I love the reflection of the other corner of the room in the mirror. You can see the white bas relief in the panels of the wall. I've always liked the Wedgewood look myself. So these rooms will be on the tour in April?
We will see the entire Astor mansion in April, including the servants quarters. By Newport standards, Beechwood is a modest "cottage", the ballroom being the most ornate and impressive part of the house. The Breakers, which we will be touring the same day is at the other end of the spectrum- unbelievably opulent. The photos are Beechwood ballroom- done in an ocean motif right down to kelp wall sconces and wave-cut mirror glass.
I have been paying special attention lately to the color schemes used during this era. To be honest with you, I am sort of surprised. I don't know if there is a general answer to my question, but what made those particular colors (greens for example)Moss, kelp, olive, sage, etc. "The rage"? Was it due to the era before being so dark in colors, that this was a refreshing change, or some other reason that prompted the popularity for "muddy" and "brownish" tones?
Plugging right along!
The early twentieth century saw a revival in all things 18th century, when softer colors were in vogue. That was the inspiration - the neoclassical revival in decor, art, and fashion. There were other periods being "done" in the early 1900s but the style of the "Three Louis" (Louis XIV, XV, XVI) was most chic, thanks to taste-makers like interior designer Elsie de Wolfe. The slightly faded tones that were so popular, particularly the greens, were many of them based on shades that were discovered in original upholstery, wall hangings, and paint during the restoration of Petit Trianon under the supervision of Pierre de Nolhac, curator of Versailles. (see his book "Versailles and the Trianons," 1906)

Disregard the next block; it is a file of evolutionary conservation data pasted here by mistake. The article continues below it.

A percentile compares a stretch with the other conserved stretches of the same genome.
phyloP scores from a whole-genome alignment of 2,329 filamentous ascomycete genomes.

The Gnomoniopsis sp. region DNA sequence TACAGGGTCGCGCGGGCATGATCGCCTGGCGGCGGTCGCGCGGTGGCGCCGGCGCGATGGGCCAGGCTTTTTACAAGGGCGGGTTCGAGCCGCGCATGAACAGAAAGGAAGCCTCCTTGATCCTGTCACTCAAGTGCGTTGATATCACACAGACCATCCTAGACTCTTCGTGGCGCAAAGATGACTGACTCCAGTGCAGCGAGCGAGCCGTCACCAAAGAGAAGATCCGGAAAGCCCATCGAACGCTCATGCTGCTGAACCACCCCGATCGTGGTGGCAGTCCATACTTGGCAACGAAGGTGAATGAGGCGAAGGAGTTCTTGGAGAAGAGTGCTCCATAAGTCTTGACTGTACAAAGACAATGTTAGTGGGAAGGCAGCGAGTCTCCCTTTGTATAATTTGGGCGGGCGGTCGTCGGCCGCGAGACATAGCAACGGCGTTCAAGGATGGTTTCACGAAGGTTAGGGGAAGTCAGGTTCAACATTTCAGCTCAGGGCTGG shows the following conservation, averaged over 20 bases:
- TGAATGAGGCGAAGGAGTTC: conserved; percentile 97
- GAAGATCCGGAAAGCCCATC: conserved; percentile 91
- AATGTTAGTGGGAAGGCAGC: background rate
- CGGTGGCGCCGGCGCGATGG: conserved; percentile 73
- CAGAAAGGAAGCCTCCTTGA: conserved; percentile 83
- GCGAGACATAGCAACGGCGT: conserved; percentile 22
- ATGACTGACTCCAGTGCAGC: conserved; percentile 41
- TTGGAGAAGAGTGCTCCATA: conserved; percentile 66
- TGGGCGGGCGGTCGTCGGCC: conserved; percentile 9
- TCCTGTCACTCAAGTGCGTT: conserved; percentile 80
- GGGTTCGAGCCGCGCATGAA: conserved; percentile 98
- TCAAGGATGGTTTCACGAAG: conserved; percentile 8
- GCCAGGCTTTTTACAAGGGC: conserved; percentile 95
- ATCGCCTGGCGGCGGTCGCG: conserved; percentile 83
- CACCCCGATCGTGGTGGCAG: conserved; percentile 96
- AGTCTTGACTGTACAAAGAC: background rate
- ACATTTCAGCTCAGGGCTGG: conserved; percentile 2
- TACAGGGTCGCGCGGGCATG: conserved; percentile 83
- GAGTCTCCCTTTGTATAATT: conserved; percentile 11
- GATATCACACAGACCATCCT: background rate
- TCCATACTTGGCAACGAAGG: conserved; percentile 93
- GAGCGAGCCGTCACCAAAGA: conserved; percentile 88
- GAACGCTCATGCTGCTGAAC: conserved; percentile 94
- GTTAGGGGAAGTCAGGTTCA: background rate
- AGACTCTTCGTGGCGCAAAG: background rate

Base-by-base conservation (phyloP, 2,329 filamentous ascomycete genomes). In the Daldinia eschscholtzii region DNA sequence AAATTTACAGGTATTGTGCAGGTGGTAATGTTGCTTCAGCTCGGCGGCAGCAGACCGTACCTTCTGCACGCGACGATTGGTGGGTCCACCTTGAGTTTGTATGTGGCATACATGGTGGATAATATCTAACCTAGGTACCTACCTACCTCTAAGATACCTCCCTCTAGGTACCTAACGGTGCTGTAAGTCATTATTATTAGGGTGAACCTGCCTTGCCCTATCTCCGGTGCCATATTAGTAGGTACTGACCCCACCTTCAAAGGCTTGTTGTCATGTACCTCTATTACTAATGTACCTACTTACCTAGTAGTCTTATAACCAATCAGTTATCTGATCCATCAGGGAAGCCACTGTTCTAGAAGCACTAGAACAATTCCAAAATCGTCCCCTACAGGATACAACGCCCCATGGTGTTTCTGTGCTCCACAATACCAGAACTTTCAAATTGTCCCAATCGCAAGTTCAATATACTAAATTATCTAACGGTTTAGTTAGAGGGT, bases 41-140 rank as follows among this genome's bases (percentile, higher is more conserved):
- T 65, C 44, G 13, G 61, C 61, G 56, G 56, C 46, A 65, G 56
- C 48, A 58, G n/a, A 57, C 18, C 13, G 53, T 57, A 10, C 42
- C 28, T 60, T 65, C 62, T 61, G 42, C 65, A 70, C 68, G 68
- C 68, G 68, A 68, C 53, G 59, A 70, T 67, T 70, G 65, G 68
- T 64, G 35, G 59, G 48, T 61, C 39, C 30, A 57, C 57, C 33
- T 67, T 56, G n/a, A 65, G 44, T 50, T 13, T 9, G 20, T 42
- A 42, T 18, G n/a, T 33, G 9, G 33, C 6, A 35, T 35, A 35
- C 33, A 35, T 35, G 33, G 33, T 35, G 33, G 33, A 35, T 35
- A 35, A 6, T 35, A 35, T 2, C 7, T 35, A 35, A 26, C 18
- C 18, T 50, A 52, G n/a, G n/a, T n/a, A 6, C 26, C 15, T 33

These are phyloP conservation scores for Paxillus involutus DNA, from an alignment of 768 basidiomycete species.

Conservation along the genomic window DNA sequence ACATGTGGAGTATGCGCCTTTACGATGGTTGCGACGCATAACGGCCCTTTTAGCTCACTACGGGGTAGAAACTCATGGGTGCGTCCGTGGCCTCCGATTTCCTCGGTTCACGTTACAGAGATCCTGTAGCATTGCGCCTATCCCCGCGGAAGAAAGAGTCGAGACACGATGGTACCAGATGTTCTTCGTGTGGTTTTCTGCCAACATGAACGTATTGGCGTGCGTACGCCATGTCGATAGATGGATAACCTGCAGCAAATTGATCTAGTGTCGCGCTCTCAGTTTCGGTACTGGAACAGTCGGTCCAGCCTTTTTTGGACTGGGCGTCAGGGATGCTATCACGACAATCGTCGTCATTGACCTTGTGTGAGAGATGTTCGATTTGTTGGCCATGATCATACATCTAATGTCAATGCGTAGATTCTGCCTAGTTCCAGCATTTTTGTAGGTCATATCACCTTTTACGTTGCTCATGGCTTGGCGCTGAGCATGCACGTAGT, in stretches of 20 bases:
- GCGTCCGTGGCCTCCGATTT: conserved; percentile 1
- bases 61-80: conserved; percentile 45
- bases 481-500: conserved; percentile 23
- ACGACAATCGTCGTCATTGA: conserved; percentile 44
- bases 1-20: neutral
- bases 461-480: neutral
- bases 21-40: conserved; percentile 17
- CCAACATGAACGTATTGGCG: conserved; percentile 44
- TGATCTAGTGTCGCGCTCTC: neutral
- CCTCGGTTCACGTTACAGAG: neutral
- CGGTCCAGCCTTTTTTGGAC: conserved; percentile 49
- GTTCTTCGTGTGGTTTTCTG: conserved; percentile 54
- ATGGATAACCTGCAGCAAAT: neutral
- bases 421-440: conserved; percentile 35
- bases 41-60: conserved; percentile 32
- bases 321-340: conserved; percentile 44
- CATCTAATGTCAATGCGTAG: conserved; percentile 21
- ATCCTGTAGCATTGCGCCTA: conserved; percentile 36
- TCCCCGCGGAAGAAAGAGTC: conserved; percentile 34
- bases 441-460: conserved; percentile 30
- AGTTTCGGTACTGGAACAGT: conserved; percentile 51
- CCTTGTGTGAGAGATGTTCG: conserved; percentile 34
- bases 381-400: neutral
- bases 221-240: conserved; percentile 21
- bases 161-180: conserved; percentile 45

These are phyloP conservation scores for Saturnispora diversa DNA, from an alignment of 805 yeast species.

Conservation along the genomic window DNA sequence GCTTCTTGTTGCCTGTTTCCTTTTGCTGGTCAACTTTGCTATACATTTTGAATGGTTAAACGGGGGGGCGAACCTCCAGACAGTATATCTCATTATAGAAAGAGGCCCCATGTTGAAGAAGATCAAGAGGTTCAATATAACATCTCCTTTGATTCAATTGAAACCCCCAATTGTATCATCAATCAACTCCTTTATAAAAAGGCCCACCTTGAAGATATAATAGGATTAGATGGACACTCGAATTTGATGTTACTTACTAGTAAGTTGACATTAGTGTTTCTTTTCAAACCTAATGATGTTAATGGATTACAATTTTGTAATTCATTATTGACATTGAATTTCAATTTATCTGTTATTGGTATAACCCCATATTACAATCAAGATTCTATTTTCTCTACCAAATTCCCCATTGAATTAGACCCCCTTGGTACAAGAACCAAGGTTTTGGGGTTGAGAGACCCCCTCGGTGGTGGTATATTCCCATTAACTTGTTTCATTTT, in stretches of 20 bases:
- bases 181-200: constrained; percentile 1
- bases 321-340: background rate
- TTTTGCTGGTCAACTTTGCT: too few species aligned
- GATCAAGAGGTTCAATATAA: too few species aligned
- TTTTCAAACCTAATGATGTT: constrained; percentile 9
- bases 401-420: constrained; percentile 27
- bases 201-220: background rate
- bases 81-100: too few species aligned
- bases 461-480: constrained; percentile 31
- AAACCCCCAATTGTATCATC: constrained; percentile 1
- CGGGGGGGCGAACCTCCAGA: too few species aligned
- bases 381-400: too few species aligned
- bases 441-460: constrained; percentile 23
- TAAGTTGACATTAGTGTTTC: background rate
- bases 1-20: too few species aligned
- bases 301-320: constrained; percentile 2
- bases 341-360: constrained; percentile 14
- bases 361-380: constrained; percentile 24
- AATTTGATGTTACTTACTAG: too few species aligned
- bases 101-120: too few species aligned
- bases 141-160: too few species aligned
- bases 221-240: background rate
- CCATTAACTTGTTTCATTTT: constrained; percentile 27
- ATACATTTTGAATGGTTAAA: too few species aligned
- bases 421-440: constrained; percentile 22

Old rose, Wedgwood blue, vert di gris and amber were shades that were really fashionable. Florals mixed with stripes -- emulating the effect of lattice -- were also big.
There's a film with Deborah Kerr and Cary Grant where they own a large castle that they open to tourists in order to stay afloat. Robert Mitchum pursues Lady Rhyall (Kerr) and what a quandary! I mean, Robert Mitchum and Cary Grant - how could you choose! But you know what I remember about the film? Those Wedgwood blue walls with the white wainscotting! I fell in love with it and hope one day that I can do my living room in that fashion!